Ramon Jaurigue’s name isn’t mentioned in any histories about the Pascua Yaqui Tribe, but the Tucson native and World War II veteran played a key role in getting the tribe federal recognition.
Jaurigue’s great-grandson, Henry Barajas, hopes his comic book changes that.
Barajas’s graphic novel “La Voz De M.A.Y.O. Tata Rambo” is set to be released in November by Top Cow, an imprint of Image Comics. It retraces the role his great-grandfather — the family nicknamed him Tata Rambo because of the stories he told from the war — played in organizing the Mexican, American, Yaqui and Others group that successfully lobbied for the Pascua Yaqui’s federal tribal recognition.
Barajas spent several years researching his great-grandfather and the campaign, compiling an oral history based on conversations with Jaurigue, politicians and survivors, and cobbling together every document he could find including newsletters Jaurigue had saved.
He launched a Kickstarter crowd-sourcing campaign last fall to raise $7,000 to publish the first installment of the book; he ended the campaign with $8,375. A second campaign to cover the release of the completed book is six days and roughly $2,500 from the $7,800 goal. Barajas said the money will pay illustrator Jason “Gonzo” Gonzales, editor Claire Napier and cover illustrator Eva Cabrera, as well as cover printing and shipping costs.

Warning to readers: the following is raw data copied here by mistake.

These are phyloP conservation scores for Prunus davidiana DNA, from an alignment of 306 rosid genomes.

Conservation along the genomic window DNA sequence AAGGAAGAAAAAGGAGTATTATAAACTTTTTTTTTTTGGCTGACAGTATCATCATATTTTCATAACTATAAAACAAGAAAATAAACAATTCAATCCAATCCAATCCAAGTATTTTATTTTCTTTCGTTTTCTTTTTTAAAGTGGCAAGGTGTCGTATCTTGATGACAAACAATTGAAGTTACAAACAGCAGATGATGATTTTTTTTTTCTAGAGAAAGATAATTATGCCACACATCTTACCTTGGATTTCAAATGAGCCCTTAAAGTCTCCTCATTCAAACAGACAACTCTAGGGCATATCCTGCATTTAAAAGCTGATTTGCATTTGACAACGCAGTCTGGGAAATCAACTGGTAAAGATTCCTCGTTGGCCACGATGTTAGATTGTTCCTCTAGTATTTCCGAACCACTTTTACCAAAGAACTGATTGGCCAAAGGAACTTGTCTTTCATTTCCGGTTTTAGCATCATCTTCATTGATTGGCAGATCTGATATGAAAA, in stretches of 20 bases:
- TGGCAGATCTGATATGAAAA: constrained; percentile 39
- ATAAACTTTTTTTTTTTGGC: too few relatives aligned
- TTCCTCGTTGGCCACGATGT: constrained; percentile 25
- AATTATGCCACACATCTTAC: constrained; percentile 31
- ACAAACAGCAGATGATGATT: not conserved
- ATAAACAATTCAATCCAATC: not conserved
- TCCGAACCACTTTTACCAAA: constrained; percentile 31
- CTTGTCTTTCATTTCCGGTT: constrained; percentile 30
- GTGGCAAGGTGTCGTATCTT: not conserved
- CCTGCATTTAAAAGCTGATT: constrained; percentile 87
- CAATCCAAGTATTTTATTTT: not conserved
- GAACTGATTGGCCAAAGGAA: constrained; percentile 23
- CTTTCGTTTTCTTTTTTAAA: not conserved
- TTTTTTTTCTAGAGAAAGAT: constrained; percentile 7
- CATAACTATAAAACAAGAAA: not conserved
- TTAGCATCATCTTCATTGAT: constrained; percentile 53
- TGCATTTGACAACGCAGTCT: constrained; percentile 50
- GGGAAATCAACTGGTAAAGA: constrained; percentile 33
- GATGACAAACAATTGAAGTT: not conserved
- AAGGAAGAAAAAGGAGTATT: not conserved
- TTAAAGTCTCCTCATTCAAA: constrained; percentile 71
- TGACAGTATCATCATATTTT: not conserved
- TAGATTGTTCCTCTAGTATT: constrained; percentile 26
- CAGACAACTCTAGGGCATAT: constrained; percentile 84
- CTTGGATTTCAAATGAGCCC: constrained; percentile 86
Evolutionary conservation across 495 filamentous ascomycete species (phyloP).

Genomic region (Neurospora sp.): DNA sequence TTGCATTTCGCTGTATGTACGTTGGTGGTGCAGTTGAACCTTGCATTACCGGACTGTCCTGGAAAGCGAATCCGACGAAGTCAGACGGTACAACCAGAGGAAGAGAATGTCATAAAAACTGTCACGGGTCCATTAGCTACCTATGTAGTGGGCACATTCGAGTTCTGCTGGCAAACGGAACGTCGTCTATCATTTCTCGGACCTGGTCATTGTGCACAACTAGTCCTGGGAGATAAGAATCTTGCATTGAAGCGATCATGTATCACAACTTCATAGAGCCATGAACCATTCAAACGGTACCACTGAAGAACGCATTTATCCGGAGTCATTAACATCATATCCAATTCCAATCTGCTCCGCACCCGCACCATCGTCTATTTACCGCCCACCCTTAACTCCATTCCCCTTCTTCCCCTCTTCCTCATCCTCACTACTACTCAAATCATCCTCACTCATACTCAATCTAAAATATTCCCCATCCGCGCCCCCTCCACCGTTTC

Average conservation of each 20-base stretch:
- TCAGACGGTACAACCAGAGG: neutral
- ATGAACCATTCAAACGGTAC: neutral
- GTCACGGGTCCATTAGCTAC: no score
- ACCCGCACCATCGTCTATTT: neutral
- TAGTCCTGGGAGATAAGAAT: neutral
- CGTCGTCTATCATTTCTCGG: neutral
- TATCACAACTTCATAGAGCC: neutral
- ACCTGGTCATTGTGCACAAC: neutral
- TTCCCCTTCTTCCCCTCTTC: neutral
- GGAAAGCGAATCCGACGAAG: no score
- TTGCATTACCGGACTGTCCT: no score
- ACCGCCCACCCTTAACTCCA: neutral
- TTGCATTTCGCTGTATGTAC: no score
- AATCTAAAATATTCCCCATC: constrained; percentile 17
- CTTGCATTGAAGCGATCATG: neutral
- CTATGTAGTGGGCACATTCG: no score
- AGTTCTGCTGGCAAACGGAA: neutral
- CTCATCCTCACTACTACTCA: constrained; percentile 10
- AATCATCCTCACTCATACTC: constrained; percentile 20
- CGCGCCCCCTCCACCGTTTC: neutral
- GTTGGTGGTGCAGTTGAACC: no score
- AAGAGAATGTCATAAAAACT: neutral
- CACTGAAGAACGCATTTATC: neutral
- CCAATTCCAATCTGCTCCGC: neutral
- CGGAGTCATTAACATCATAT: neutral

The second half of the book also explores Barajas’s history, from his childhood spent on Tucson’s south side to his stand-up comedy career nurtured at Laffs Comedy Caffe under the tutelage of his mentor Gary “Hoodie” Hood, who died in 2016. Barajas, 30, gave up standup when he moved to Los Angeles several years ago to pursue a career in comic book publishing with Top Cow, where he is an operations director in charge of organizing events including comic-cons.
The first installment of “La Voz De M.A.Y.O. Tata Rambo,” which is available digitally through gumroad.com, introduces us to Jaurigue, a first-generation Tucson native who returned home after the war, married a Pascua Yaqui girl and lived in Old Pascua, a settlement along the Santa Cruz River on West Grant Road. When the federal government stepped in during the early 1960s with plans to extend Interstate 10 through Tucson, the land the Pascua Yaquis occupied was in the direct path. That’s when Jaurigue and a group of Yaqui activists formed M.A.Y.O. and began lobbying to save their land.
It was a futile effort in the end, but after recruiting Congressman Morris K. Udall to their cause, the federal government deeded the Pascua Yaqui Tribe 202 acres on Tucson’s far west side, which is now home to nearly 3,500 tribal members and two tribe-run casinos.
The Pascua Yaqui Tribe, which still maintains a foothold in Old Pascua, was federally recognized by Congress as a sovereign tribe in 1978.
“If it weren’t for the 1978 hearings, then there wouldn’t be the casino or the now thriving New Pascua,” said Barajas, a former Arizona Daily Star writer.
Barajas initially conceived his book as a long-form narrative, but after reading Congressman John Lewis’s autobiography “March,” written as a graphic novel trilogy, something clicked.
“I have always been in the comic-book industry and I kind of had an a-ha moment that I should do this as a comic book,” he said.
Barajas said he hopes his book gives his great-grandfather and others involved with the M.A.Y.O. the recognition they deserve while delivering a message to “people that look like me to know that we can’t be forgotten.”
“We need more Latinx heroes,” he said.
Barajas also has partnered with Cream Design and Print in Tucson to create Sí Se Puede (yes we can) shirts.